Youngsters need to learn to make choices and decisions; they learn from their mistakes, but the cost of my son making a poor choice may be too dear.

If I am too overly protective of him, he won't be able to learn from his experiences in making choices.

Over a long period of time, I have sat in on countless discussions about this topic, sometimes lasting until the wee hours. It is an often painful topic.

The Trayvon Martin situation deviates from the above mainstream template in one notable way:

It was the father, Tracy Martin, who was the custodial parent that night, not a maternal figure.

I honestly cannot imagine any Black mother I've known simply dumping their son in a strange place and then just walking away from him, leaving the kid to his own devices. To begin with, there is a long list of social signals such mothers are concerned about, trying to avoid taboo signals in order to avoid anticipated trouble or misinterpretation and emphasizing more positive social signals. Yet, even under the best of circumstances, a mobile phone device could be misapprehended as a weapon.

Happily, on that ill-fated evening, little Chad who was left behind all alone, did not stick his finger into an electric socket or drown the hamsters in the toilet bowl.

Unfortunately, the outcome for the teenager Trayvon was not so felicitous.

Continued . . .


Dr Phil's Most Hated Man -

Credit the Dr Phil Staff for coming up with a fresh angle to the Trayvon Martin Shooting Case: the substitution of the teenager's longtime stepmother, Alicia Stanley, for his birth mother who has been much featured in the Media heretofore.

Unfortunately, this substitution could give viewers who haven't been following the case closely the impression that Trayvon was with his stepmother before he ventured outside to buy some refreshments. He was not.

Moreover, this figures into a trope which has been circulating about this situation. Dr Phil referred to this trope when he exclaimed that Trayvon went out for some candy and came home dead. Similarly, it has been frequently repeated that Trayvon was where he was supposed to be when the tragedy occurred. Sadly, this is not the case at all.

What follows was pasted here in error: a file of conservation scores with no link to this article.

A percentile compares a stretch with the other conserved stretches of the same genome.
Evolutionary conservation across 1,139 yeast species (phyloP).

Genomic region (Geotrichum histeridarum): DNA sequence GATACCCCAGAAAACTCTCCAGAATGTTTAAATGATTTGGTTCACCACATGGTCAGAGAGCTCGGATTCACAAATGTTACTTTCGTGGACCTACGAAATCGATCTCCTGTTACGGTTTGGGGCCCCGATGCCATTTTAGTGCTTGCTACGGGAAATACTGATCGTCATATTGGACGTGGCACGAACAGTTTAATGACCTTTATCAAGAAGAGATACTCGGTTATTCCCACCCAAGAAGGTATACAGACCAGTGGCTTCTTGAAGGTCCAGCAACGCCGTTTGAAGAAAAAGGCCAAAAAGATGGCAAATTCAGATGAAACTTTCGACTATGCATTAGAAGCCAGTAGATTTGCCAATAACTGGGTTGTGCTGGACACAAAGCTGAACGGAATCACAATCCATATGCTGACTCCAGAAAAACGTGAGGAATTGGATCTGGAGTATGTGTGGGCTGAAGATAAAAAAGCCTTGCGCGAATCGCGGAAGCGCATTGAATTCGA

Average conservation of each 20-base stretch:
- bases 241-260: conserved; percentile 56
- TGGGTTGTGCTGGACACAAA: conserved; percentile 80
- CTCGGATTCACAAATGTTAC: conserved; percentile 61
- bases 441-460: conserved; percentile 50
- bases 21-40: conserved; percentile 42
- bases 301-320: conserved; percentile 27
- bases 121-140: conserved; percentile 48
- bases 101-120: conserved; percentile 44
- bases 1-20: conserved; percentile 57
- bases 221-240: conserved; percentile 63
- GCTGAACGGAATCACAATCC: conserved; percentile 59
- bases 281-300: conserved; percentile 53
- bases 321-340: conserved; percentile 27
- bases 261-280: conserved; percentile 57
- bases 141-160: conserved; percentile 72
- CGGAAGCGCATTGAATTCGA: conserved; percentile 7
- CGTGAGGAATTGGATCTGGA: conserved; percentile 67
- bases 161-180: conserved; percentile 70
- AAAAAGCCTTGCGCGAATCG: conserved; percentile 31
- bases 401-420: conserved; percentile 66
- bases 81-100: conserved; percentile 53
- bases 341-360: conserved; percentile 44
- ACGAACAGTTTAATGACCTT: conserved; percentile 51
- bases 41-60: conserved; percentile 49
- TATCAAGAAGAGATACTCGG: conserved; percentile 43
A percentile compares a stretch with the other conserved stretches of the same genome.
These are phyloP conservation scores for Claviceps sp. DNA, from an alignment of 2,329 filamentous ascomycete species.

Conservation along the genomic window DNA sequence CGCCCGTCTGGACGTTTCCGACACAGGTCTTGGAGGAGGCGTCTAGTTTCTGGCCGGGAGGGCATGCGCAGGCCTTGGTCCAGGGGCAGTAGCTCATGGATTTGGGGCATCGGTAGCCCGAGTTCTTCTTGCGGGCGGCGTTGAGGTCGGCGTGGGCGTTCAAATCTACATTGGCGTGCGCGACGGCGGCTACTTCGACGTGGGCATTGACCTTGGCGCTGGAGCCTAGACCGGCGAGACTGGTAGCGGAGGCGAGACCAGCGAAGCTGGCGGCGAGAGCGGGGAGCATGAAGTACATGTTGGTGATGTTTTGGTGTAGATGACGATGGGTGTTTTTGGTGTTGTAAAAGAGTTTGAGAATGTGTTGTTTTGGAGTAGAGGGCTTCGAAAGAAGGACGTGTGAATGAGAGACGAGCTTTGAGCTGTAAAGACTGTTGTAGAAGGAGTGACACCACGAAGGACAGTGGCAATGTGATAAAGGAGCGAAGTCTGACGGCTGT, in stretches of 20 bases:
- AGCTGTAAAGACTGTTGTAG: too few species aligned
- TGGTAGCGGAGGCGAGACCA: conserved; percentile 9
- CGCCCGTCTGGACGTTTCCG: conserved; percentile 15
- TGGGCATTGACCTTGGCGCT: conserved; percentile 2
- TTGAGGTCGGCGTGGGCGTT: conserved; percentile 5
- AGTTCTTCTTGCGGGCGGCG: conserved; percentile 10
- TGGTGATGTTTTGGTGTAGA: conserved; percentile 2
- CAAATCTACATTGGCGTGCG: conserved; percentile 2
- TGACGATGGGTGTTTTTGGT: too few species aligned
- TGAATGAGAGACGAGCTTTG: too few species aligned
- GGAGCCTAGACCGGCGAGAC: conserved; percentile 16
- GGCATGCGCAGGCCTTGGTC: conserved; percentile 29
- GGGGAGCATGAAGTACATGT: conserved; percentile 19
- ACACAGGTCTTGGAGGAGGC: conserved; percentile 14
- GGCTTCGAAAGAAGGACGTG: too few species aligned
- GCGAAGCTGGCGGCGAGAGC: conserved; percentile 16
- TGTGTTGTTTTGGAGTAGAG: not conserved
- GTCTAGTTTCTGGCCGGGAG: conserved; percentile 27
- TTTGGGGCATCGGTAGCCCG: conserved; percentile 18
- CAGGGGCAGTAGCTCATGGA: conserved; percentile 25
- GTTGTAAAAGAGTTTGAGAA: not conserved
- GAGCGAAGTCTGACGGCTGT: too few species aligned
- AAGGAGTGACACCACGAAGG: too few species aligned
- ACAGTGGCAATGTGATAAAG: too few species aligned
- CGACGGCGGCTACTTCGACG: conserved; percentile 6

Many former Latch Key Kids can tell you that when they came home from school, they were responsible for supervising their younger siblings in the absence of their parental figures.

Keeping in mind that Trayvon Martin is not on trial here, he was a juvenile who cannot be held responsible for making choices about adult matters. His custodial parent was responsible for dumping the teenager in a strange place and then walking away from his son. Even if the father had to leave his son there, the father should have strictly instructed his son to stay in the condo and do not leave the premises, because Trayvon was left with a nine-year-old child.

When Trayvon left the condo to buy refreshments, he left the young child, Chad, unsupervised. The little boy could have stuck his finger into an electric socket or turned on the stove or put hamsters in the toilet bowl. Trayvon should have stayed in the condo that evening.

Continued . . .


Wednesday, September 12

Libyan Fanatics Claim Provocation -

The U.S. ambassador to Libya, Chris Stevens, has been murdered, reportedly by a fringe group of militant Salafi-style religious extremists there, and Gainesville Florida Pastor Terry Jones is being blamed for promoting an anti-Moslem movie which is alleged to have caused this death as a violent reaction to film clips from it which were posted on the Internet.

The security level at U.S. diplomatic posts worldwide has been raised in response to these developments.

:: TampaBay :: - - - :: Reuters ::


Tuesday, September 11

Browsing Around -

Even more on the
Philip Marlowe Controversy . . .

with Ace Atkins commenting. I don't have a very crisp residual image in my mind of what Philip Marlowe must resemble. Bogart was always just Bogart to me; I thought Powers Boothe did a pretty good job of it.

Who or what is Philip Marlowe anyway? I think he is best summed up by the famous "Mean Streets" quote, which may define a formula or a sensibility. Certainly, I have a clearer residual image of Jim Rockford, even though I never paid much serious or active attention to each episodic story. I was hooked on his telephone answering machine messages. Yes, I was addicted to them. Each week I tuned in just to hear them.

Does Philip Marlowe deserve to live on?
If enough people want him to survive, he will.

# Jo Nesbo, the Norwegian crime
writer, comments on Anders Breivik.

# SI Rosenbaum writes about the
late comics genius, Harvey Pekar.

# Much Buzz:  Telegraph Avenue
by Michael Chabon reviewed
by Jess Walter at SFGate.